I was just telling the children a story from the old days, back when we could count our children on the fingers of one hand.
In fact, we only had one child on the outside and one on the inside. Deanna was about 19 months old and I was 7 months pregnant with Kaitlyn. Actually, I’m just guessing about the 7 months part, but I do remember being very pregnant, and it seems like all of our best stories happened when I was 7 months pregnant so I think it’s a good guess.
Back in the old days, hubby worked in a chemical warehouse up in Ohio. One day he was moving 55 gallon barrels of chemicals by tipping them on edge and rolling. They weighed around 500 lbs each, but he’s the kind of man who moves 500 lbs. around when it needs moving. He just does it.
This particular day, it didn’t go so well. I think the contents inside one barrel sloshed, sending the barrel off-balance. It tipped back onto hubby, its weight pressing onto his leg and forcing his right knee and shin to the floor while his right foot remained firmly planted on the floor.
This required a trip to the doctor, where they found one or two dislocated toes and some crushed bones in his foot, not to mention a hyper-extended Achilles tendon. It would heal, but he needed to use crutches for at least 6 weeks.
Fortunately, his employer was able to assign him to a different job that would allow light duty for the 6 weeks that he was unable to do his regular job. It required a slightly longer drive, 45 minutes from our home instead of 25.
That brings me to the subject of transportation. Here’s where it gets fun.
Our only car was a very small hatchback with a manual transmission. It was a Toyota Tercel from the early ’80’s like this one. Have you ever driven a vehicle with a manual transmission with one foot?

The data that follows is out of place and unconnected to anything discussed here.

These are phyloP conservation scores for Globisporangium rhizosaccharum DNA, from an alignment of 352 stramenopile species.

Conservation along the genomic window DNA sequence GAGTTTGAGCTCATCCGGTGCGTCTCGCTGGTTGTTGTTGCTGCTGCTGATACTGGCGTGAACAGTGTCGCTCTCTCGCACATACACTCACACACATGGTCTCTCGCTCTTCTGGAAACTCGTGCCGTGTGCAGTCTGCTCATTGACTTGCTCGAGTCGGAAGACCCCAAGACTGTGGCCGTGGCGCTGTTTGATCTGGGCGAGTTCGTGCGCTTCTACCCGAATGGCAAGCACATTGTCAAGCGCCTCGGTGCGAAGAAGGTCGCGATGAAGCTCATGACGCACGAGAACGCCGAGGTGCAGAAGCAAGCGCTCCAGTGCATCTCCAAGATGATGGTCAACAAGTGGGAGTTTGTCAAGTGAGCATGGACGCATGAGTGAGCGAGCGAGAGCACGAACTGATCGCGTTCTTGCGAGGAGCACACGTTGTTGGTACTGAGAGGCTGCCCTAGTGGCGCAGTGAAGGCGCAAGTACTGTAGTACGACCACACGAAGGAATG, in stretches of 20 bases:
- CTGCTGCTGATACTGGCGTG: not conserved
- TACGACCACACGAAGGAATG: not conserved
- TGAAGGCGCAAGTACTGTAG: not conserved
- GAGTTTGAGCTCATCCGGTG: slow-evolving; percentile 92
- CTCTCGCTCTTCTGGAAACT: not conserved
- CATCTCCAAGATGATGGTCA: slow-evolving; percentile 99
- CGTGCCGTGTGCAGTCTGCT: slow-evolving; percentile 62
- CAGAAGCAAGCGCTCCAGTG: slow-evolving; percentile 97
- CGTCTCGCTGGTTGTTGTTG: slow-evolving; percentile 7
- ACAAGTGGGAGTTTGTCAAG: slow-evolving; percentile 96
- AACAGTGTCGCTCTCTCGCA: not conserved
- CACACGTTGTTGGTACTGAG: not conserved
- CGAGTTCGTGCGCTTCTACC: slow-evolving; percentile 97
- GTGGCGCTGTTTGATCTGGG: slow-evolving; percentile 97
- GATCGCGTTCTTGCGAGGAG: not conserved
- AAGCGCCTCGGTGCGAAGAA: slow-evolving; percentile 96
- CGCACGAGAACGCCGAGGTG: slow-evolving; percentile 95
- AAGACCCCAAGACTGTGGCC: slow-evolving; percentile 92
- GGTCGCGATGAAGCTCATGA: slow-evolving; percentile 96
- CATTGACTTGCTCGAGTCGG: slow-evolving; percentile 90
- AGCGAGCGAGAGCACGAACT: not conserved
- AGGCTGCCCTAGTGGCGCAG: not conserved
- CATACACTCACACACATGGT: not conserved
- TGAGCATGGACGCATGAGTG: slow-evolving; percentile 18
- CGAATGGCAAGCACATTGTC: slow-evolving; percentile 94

So I would have to drive him to and from work. This much was clear. It was winter, and I was very pregnant, and we had a baby, but that’s ok. We do what we have to do, and I could do this.
But maybe I should mention some of the car’s other quirks.
The passenger door was jammed shut by a recent wreck. The lady who hit us didn’t have insurance, and we didn’t have the heart to ask her to pay to fix our$400 car, so we were waiting for her to cough up $150 to make the door work again. As it turned out, she was good for the money, but at the time we were still waiting. So the passenger door and its window were non-functional.
We had also learned that winter that if we opened the driver door on a very cold day, it wouldn’t latch again. This was rather inconvenient, to say the least. I know exactly how inconvenient it was, because we tried it a few times. Those were some of the longest 45 minute drives I’ve ever experienced. They were also exercises in coordination and creativity.
Have you ever tried to shift gears while holding the door shut with one hand? For that matter, have you ever tried to hold a car door shut for 45 minutes? It’s very difficult to get a good hold unless you (gulp) roll down the window. This was winter in Ohio. This was the sort of weather where we sometimes had to use a snow shovel just to find our little hatchback in the morning. I’m not kidding.
I think we’ve established that both doors were non-functional. In our car, 2 non-functional doors only left one option.
So every morning, I would hoist my very pregnant self in through the hatch and crawl to the front of the car. I would start the engine to warm the car for the baby, and crawl out the driver window, reaching inside to roll it up as far as I could.
When we were ready to leave, hubby would hobble out and climb in through the driver window with his broken foot and recently relocated toes, struggling over the gear stick and into the passenger seat. It was very difficult for him but easier than coming through the hatch.
Then I would hand him his crutches, buckle the baby into her carseat (probably through the hatch?) and hoist my pregnant self in through the driver window. Finally, we were ready for the 45 minute drive to work.
We did this twice a day for 6 weeks. I don’t remember much about those 6 weeks, but I sure hope we laughed about it. It’s hard not to laugh about it now.
I wonder what we’ll be laughing about in another 15 years?